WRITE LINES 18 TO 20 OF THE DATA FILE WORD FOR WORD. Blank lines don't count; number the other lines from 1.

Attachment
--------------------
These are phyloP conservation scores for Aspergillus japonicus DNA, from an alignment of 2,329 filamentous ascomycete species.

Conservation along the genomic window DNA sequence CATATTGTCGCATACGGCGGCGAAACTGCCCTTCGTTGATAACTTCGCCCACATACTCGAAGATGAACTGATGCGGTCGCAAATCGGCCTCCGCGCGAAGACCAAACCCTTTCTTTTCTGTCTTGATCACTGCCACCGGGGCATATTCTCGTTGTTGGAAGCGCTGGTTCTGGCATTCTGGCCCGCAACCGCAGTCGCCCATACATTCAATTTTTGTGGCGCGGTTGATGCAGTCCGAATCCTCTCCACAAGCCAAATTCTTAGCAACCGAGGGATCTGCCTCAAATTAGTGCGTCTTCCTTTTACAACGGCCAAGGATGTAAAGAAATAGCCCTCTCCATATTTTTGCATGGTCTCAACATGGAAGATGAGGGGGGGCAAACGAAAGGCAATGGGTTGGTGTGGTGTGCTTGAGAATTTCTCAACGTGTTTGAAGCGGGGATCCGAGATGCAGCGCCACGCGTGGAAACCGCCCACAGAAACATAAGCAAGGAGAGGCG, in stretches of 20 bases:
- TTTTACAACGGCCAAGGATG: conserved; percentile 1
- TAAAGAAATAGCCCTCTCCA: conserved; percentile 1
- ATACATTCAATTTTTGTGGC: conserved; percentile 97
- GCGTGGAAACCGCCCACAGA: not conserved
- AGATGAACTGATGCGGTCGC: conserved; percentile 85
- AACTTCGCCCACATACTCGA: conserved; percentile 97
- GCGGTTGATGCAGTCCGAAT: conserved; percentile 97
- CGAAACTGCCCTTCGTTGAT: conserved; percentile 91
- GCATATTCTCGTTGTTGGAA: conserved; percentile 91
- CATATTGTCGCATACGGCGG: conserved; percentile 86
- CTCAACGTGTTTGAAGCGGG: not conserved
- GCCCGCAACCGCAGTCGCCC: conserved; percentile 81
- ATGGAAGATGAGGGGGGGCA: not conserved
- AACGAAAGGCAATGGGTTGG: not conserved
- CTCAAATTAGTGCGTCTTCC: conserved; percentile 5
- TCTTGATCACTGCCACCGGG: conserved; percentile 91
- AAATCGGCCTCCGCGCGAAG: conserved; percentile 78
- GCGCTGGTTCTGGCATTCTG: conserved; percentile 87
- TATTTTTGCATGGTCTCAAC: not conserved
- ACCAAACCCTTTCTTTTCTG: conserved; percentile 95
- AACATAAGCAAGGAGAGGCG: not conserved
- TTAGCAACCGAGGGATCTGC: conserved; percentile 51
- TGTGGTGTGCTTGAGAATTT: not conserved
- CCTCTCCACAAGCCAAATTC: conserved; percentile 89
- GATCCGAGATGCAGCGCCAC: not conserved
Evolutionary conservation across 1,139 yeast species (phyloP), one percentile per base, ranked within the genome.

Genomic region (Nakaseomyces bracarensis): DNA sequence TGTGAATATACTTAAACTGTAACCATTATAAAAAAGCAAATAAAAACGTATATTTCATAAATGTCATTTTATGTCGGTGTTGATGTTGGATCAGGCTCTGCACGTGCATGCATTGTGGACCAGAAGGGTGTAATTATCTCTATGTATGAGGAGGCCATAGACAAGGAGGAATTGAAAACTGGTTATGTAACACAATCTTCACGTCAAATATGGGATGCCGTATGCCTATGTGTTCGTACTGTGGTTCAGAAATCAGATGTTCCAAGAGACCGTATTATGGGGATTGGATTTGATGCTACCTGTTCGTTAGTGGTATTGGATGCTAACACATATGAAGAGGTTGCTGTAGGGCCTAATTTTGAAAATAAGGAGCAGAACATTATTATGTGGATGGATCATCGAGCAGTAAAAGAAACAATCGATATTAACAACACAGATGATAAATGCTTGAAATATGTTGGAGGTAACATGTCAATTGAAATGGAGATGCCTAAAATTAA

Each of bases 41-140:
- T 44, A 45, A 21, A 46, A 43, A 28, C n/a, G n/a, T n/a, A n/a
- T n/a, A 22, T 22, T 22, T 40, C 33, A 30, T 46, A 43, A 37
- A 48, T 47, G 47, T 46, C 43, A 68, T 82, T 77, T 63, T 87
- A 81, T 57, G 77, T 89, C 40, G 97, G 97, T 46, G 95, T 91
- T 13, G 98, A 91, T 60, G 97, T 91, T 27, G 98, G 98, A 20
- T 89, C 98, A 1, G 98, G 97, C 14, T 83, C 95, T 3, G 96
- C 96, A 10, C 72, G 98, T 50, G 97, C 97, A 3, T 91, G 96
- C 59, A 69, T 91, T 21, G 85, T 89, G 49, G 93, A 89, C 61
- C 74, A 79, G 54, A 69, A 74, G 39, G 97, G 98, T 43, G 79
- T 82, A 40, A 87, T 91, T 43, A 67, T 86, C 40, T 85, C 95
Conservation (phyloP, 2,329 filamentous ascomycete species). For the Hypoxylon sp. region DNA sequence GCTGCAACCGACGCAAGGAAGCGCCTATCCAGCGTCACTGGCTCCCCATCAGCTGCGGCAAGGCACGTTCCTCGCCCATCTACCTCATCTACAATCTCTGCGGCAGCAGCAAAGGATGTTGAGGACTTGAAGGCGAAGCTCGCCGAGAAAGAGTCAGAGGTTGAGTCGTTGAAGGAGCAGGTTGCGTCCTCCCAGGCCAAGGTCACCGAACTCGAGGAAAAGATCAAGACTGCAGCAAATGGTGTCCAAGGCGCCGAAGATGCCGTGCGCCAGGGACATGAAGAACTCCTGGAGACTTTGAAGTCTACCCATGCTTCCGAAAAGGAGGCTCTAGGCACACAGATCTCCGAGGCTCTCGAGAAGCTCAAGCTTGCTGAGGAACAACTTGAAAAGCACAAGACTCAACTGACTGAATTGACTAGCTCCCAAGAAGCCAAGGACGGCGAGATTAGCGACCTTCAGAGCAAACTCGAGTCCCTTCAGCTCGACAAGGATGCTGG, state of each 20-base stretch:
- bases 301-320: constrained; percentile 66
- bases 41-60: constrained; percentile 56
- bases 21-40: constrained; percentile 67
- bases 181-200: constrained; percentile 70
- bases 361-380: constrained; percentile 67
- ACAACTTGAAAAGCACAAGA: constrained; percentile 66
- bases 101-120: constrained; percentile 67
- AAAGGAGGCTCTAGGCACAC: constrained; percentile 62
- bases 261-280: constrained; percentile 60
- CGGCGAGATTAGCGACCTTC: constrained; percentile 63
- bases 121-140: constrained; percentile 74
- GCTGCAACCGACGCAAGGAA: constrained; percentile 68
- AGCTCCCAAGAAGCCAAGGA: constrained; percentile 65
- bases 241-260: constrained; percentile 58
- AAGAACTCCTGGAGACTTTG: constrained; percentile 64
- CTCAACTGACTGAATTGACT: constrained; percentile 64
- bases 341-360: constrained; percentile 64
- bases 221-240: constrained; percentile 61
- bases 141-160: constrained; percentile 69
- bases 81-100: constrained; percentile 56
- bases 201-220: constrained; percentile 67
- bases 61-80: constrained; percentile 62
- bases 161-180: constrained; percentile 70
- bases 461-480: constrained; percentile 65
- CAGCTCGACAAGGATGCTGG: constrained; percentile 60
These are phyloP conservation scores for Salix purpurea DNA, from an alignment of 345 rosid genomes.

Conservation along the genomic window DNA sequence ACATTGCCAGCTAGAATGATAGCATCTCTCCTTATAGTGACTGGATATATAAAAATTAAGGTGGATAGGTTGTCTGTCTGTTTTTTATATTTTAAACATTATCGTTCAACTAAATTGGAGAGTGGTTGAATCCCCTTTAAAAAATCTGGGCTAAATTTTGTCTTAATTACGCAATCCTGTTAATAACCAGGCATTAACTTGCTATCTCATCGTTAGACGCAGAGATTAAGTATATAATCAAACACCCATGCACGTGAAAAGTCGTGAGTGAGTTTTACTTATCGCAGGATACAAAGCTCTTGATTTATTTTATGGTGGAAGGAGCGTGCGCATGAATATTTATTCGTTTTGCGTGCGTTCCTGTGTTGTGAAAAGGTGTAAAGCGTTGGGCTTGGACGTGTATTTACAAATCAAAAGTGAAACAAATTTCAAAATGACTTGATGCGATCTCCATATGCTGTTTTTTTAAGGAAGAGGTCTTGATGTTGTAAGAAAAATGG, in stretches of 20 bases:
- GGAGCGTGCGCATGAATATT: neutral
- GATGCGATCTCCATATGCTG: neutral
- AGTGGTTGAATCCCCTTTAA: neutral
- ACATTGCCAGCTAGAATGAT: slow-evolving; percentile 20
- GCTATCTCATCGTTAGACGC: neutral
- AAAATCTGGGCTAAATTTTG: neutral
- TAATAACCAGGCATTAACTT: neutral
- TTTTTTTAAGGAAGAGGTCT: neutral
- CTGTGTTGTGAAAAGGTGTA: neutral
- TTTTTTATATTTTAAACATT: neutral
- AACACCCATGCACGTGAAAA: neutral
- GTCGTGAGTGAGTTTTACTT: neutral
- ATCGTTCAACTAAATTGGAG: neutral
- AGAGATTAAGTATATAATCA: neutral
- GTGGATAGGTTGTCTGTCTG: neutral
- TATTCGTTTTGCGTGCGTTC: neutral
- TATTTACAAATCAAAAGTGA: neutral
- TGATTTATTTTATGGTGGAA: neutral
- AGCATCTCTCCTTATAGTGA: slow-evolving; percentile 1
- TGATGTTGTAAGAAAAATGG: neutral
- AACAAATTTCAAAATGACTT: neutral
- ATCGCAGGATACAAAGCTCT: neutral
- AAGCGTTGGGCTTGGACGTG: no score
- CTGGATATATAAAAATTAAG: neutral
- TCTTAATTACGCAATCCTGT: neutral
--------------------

- TCTTGATCACTGCCACCGGG: conserved; percentile 91
- AAATCGGCCTCCGCGCGAAG: conserved; percentile 78
- GCGCTGGTTCTGGCATTCTG: conserved; percentile 87